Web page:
Monday, October 01, 2007

DEMENTIA 13 (1963)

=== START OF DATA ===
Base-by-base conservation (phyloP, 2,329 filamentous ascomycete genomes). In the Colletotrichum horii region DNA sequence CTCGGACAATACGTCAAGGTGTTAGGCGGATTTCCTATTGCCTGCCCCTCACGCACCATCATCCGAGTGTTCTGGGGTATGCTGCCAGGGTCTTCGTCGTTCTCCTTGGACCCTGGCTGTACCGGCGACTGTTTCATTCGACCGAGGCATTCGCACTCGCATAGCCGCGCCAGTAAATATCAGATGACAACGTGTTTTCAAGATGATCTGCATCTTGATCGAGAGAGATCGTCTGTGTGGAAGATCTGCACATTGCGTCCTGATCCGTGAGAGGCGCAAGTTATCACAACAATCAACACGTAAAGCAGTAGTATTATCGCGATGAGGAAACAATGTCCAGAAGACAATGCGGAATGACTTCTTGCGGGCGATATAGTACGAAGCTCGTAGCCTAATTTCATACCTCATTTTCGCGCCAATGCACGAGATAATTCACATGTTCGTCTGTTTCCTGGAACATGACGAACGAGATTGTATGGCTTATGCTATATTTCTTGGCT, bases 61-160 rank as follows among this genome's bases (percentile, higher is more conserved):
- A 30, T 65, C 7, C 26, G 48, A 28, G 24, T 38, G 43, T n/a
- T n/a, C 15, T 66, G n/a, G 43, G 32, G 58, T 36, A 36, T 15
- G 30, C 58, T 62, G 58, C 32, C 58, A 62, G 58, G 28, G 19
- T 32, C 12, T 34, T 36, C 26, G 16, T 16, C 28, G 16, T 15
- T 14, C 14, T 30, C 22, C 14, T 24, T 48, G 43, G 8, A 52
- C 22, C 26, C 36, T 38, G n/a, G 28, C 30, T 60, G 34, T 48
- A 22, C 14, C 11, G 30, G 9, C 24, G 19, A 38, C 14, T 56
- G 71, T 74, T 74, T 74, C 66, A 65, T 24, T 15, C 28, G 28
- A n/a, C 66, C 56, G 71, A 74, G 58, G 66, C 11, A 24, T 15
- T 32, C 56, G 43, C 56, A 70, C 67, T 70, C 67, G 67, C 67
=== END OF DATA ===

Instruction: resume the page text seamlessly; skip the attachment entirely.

It's October, which means it's time for a month of horror and sf flicks, and I've got a bunch in the viewing queue. This is one I read a lot about in the monster magazines of my youth. I thought the title was weird and cool, and I still do even though it doesn't make much sense; "dementia" is generally defined as a group of symptoms which result from physical changes in the brain and it's never made clear to what the title of this film refers (is the 13th dementia alcoholic? senile? vascular?). Despite being one of the first movies directed by Francis Ford Coppola, this winds up being not as cool as its name, though there are pleasures to be had especially if you view it, like many critics do, as a direct descendant of Hitchcock’s PSYCHO. The Haloran family is having a reunion at their Irish castle, occasioned by the 7th anniversary of the mysterious drowning death of the youngest child, Elizabeth. One of the sons (Peter Read) is there from America with his wife, Luana Anders, of whom the rest of the family does not approve. In fact, she has found out that she'll be cut out of the family inheritance if he dies first, which is likely as he has a weak heart. Sure enough, while the two are out for a midnight canoe trip in a lake on the grounds, Read has a heart attack and dies. Anders dumps his body in the water and tells the dysfunctional relatives that he was called back to New York on business, hoping to keep herself in the will. After a ritual reenactment of Elizabeth's funeral that the nutty family does each year, the matriarch (Ethne Dunne) faints and Anders decides to pull a scam on her, perhaps in hopes of killing her off, by making it seem as if the drowned girl is still alive and haunting the grounds. However, in a Psycho-like twist, the plot suddenly changes direction when, as she is planting creepy wind-up toys in the lake, she herself is killed by an ax murderer, and the hunt for the killer takes up the rest of the movie. The only actor aside from Anders to make any impact is Patrick Magee (the deranged attack victim in CLOCKWORK ORANGE) as a police inspector. Magee overacts as is his wont, but his presence is always welcome. William Campbell (no relation to the delightful Bill Campbell of THE ROCKETEER) and Bart Patton are the brothers, and Mary Mitchel is Campbell's fiancee. Despite the presence of an ax murderer, this isn't really an early slasher film, but more like an old-fashioned Gothic mystery. Some stylish atmosphere, but overall not that different from the run-of-the-mill B-shockers of the era. [TCM]

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